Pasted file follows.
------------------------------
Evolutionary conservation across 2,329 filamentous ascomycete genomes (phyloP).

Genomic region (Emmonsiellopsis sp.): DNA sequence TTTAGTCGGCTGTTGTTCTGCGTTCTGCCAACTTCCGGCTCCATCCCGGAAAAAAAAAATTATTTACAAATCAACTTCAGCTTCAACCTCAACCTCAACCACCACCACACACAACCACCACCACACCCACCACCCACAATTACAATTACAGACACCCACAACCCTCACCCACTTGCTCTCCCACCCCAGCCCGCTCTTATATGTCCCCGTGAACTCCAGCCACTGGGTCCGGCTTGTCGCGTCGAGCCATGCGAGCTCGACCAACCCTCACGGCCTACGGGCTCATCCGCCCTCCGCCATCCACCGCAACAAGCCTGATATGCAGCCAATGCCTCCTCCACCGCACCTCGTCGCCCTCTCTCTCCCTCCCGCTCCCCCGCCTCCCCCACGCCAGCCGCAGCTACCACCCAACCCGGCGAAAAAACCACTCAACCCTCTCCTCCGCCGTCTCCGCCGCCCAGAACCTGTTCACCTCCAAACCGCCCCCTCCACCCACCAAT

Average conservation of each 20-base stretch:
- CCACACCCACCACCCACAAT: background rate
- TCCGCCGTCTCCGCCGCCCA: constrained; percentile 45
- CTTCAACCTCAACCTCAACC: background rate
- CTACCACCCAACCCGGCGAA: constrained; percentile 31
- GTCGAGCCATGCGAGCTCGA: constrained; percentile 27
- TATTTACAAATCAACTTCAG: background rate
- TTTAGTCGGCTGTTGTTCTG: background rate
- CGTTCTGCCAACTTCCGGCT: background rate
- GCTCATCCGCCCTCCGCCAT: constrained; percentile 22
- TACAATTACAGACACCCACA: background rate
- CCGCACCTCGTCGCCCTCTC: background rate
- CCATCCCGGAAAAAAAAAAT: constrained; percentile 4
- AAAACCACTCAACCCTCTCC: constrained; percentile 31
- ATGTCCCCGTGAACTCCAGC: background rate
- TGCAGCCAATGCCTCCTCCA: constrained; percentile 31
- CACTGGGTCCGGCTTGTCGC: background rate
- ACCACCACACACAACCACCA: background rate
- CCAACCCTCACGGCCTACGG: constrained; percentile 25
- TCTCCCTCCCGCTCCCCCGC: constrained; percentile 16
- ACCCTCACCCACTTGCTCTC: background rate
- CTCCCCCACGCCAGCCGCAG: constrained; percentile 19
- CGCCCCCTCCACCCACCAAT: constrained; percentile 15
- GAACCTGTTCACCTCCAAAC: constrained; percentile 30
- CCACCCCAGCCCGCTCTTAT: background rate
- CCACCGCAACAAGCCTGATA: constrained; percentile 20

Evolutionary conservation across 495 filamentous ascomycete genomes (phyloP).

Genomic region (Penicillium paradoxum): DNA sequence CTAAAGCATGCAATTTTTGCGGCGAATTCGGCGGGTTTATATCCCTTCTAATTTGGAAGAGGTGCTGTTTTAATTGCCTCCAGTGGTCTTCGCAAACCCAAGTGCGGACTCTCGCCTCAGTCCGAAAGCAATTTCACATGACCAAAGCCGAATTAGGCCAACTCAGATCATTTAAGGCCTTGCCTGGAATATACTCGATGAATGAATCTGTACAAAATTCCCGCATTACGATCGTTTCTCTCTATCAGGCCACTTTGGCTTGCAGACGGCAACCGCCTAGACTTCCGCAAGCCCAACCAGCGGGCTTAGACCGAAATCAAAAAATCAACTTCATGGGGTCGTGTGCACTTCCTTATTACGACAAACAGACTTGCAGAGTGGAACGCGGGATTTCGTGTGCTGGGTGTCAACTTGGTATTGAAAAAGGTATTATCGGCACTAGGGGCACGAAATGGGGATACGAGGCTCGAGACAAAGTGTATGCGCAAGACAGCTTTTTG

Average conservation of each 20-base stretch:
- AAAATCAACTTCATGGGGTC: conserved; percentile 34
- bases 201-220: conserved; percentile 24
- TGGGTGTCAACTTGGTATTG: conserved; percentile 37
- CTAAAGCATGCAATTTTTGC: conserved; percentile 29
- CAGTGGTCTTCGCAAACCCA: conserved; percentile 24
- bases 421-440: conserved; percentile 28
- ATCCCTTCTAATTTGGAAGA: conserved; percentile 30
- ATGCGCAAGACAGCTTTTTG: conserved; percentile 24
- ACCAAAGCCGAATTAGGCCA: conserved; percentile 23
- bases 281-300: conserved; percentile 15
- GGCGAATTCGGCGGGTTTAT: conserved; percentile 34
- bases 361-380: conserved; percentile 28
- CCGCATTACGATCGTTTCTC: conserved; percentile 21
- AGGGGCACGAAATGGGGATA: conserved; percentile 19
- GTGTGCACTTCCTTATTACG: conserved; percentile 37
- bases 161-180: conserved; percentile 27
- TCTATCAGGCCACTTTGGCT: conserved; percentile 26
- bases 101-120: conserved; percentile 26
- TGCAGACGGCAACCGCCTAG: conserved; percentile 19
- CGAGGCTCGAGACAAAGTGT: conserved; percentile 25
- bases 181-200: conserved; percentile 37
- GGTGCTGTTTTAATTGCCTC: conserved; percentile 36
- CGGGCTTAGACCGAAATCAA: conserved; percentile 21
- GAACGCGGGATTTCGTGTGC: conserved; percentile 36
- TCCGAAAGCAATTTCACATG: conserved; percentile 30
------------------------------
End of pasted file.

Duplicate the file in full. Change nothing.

Evolutionary conservation across 2,329 filamentous ascomycete genomes (phyloP).

Genomic region (Emmonsiellopsis sp.): DNA sequence TTTAGTCGGCTGTTGTTCTGCGTTCTGCCAACTTCCGGCTCCATCCCGGAAAAAAAAAATTATTTACAAATCAACTTCAGCTTCAACCTCAACCTCAACCACCACCACACACAACCACCACCACACCCACCACCCACAATTACAATTACAGACACCCACAACCCTCACCCACTTGCTCTCCCACCCCAGCCCGCTCTTATATGTCCCCGTGAACTCCAGCCACTGGGTCCGGCTTGTCGCGTCGAGCCATGCGAGCTCGACCAACCCTCACGGCCTACGGGCTCATCCGCCCTCCGCCATCCACCGCAACAAGCCTGATATGCAGCCAATGCCTCCTCCACCGCACCTCGTCGCCCTCTCTCTCCCTCCCGCTCCCCCGCCTCCCCCACGCCAGCCGCAGCTACCACCCAACCCGGCGAAAAAACCACTCAACCCTCTCCTCCGCCGTCTCCGCCGCCCAGAACCTGTTCACCTCCAAACCGCCCCCTCCACCCACCAAT

Average conservation of each 20-base stretch:
- CCACACCCACCACCCACAAT: background rate
- TCCGCCGTCTCCGCCGCCCA: constrained; percentile 45
- CTTCAACCTCAACCTCAACC: background rate
- CTACCACCCAACCCGGCGAA: constrained; percentile 31
- GTCGAGCCATGCGAGCTCGA: constrained; percentile 27
- TATTTACAAATCAACTTCAG: background rate
- TTTAGTCGGCTGTTGTTCTG: background rate
- CGTTCTGCCAACTTCCGGCT: background rate
- GCTCATCCGCCCTCCGCCAT: constrained; percentile 22
- TACAATTACAGACACCCACA: background rate
- CCGCACCTCGTCGCCCTCTC: background rate
- CCATCCCGGAAAAAAAAAAT: constrained; percentile 4
- AAAACCACTCAACCCTCTCC: constrained; percentile 31
- ATGTCCCCGTGAACTCCAGC: background rate
- TGCAGCCAATGCCTCCTCCA: constrained; percentile 31
- CACTGGGTCCGGCTTGTCGC: background rate
- ACCACCACACACAACCACCA: background rate
- CCAACCCTCACGGCCTACGG: constrained; percentile 25
- TCTCCCTCCCGCTCCCCCGC: constrained; percentile 16
- ACCCTCACCCACTTGCTCTC: background rate
- CTCCCCCACGCCAGCCGCAG: constrained; percentile 19
- CGCCCCCTCCACCCACCAAT: constrained; percentile 15
- GAACCTGTTCACCTCCAAAC: constrained; percentile 30
- CCACCCCAGCCCGCTCTTAT: background rate
- CCACCGCAACAAGCCTGATA: constrained; percentile 20

Evolutionary conservation across 495 filamentous ascomycete genomes (phyloP).

Genomic region (Penicillium paradoxum): DNA sequence CTAAAGCATGCAATTTTTGCGGCGAATTCGGCGGGTTTATATCCCTTCTAATTTGGAAGAGGTGCTGTTTTAATTGCCTCCAGTGGTCTTCGCAAACCCAAGTGCGGACTCTCGCCTCAGTCCGAAAGCAATTTCACATGACCAAAGCCGAATTAGGCCAACTCAGATCATTTAAGGCCTTGCCTGGAATATACTCGATGAATGAATCTGTACAAAATTCCCGCATTACGATCGTTTCTCTCTATCAGGCCACTTTGGCTTGCAGACGGCAACCGCCTAGACTTCCGCAAGCCCAACCAGCGGGCTTAGACCGAAATCAAAAAATCAACTTCATGGGGTCGTGTGCACTTCCTTATTACGACAAACAGACTTGCAGAGTGGAACGCGGGATTTCGTGTGCTGGGTGTCAACTTGGTATTGAAAAAGGTATTATCGGCACTAGGGGCACGAAATGGGGATACGAGGCTCGAGACAAAGTGTATGCGCAAGACAGCTTTTTG

Average conservation of each 20-base stretch:
- AAAATCAACTTCATGGGGTC: conserved; percentile 34
- bases 201-220: conserved; percentile 24
- TGGGTGTCAACTTGGTATTG: conserved; percentile 37
- CTAAAGCATGCAATTTTTGC: conserved; percentile 29
- CAGTGGTCTTCGCAAACCCA: conserved; percentile 24
- bases 421-440: conserved; percentile 28
- ATCCCTTCTAATTTGGAAGA: conserved; percentile 30
- ATGCGCAAGACAGCTTTTTG: conserved; percentile 24
- ACCAAAGCCGAATTAGGCCA: conserved; percentile 23
- bases 281-300: conserved; percentile 15
- GGCGAATTCGGCGGGTTTAT: conserved; percentile 34
- bases 361-380: conserved; percentile 28
- CCGCATTACGATCGTTTCTC: conserved; percentile 21
- AGGGGCACGAAATGGGGATA: conserved; percentile 19
- GTGTGCACTTCCTTATTACG: conserved; percentile 37
- bases 161-180: conserved; percentile 27
- TCTATCAGGCCACTTTGGCT: conserved; percentile 26
- bases 101-120: conserved; percentile 26
- TGCAGACGGCAACCGCCTAG: conserved; percentile 19
- CGAGGCTCGAGACAAAGTGT: conserved; percentile 25
- bases 181-200: conserved; percentile 37
- GGTGCTGTTTTAATTGCCTC: conserved; percentile 36
- CGGGCTTAGACCGAAATCAA: conserved; percentile 21
- GAACGCGGGATTTCGTGTGC: conserved; percentile 36
- TCCGAAAGCAATTTCACATG: conserved; percentile 30